Predicting future biomass yield in Miscanthus using the carbohydrate metabolic profile as a biomarker

Anne Maddison, Anyela Camargo-Rodriguez, Ian Scott, Charlotte Jones, Dafydd Elias, Sarah Hawkins, Alice Massey, John Clifton-Brown, Niall McNamarra, Iain Donnison, Sarah Purdy

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Abstract

In perennial energy crop breeding programmes, it can take several years before a mature yield is reached when potential new varieties can be scored. Modern plant breeding technologies have focussed on molecular markers, but for many crop species, this technology is unavailable. Therefore, prematurity predictors of harvestable yield would accelerate the release of new varieties. Metabolic biomarkers are routinely used in medicine, but they have been largely overlooked as predictive tools in plant science. We aimed to identify biomarkers of productivity in the bioenergy crop, Miscanthus, that could be used prognostically to predict future yields. This study identified a metabolic profile reflecting productivity in Miscanthus by correlating the summer carbohydrate composition of multiple genotypes with final yield 6 months later. Consistent and strong, significant correlations were observed between carbohydrate metrics and biomass traits at two separate field sites over 2 years. Machine-learning feature selection was used to optimize carbohydrate metrics for support vector regression models, which were able to predict interyear biomass traits with a correlation (R) of >0.67 between predicted and actual values. To identify a causal basis for the relationships between the glycome profile and biomass, a 13C-labelling experiment compared carbohydrate partitioning between high- and low-yielding genotypes. A lower yielding and slower growing genotype partitioned a greater percentage of the 13C pulse into starch compared to a faster growing genotype where a greater percentage was located in the structural biomass. These results supported a link between plant performance and carbon flow through two rival pathways (starch vs. sucrose), with higher yielding plants exhibiting greater partitioning into structural biomass, via sucrose metabolism, rather than starch. Our results demonstrate that the plant metabolome can be used prognostically to anticipate future yields and this is a method that could be used to accelerate selection in perennial energy crop breeding programmes.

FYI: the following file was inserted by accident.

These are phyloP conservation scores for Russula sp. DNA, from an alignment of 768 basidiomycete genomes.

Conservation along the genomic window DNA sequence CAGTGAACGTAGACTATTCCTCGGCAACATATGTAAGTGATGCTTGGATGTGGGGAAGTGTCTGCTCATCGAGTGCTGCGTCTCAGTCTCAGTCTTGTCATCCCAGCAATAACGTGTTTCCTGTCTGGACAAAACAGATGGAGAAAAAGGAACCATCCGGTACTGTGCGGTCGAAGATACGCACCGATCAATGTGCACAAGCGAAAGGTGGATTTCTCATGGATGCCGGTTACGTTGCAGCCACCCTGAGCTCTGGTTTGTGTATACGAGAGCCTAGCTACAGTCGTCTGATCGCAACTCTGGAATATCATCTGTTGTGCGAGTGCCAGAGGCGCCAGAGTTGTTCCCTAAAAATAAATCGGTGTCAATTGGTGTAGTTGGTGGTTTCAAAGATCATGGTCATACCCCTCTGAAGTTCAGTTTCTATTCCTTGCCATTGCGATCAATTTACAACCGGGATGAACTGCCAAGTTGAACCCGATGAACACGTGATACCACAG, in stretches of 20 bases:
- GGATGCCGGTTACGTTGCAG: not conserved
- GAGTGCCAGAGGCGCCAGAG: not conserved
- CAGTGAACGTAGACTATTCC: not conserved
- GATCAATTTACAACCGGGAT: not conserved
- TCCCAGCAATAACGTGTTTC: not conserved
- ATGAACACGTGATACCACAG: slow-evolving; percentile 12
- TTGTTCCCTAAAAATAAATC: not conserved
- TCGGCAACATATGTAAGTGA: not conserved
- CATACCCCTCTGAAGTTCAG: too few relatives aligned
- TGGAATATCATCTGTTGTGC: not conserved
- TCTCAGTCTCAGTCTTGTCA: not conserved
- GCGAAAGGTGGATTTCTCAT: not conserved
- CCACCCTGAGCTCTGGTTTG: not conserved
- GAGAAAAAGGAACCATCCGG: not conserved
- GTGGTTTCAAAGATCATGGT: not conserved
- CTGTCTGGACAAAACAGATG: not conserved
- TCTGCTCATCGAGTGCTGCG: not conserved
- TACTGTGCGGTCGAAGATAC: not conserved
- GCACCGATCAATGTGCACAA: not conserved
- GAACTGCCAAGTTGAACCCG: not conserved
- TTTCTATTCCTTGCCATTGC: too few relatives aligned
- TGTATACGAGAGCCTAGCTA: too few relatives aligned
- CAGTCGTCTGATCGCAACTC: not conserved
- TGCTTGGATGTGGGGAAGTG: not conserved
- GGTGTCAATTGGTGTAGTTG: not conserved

Original languageEnglish
Pages (from-to)1264-1278
Number of pages15
JournalGCB Bioenergy
Volume9
Issue number7
Early online date21 Jan 2017
DOIs
Publication statusPublished - 13 Jun 2017

Keywords

  • C
  • Miscanthus
  • bioenergy
  • biomarkers
  • carbohydrates
  • cell wall
  • soluble sugars
  • starch

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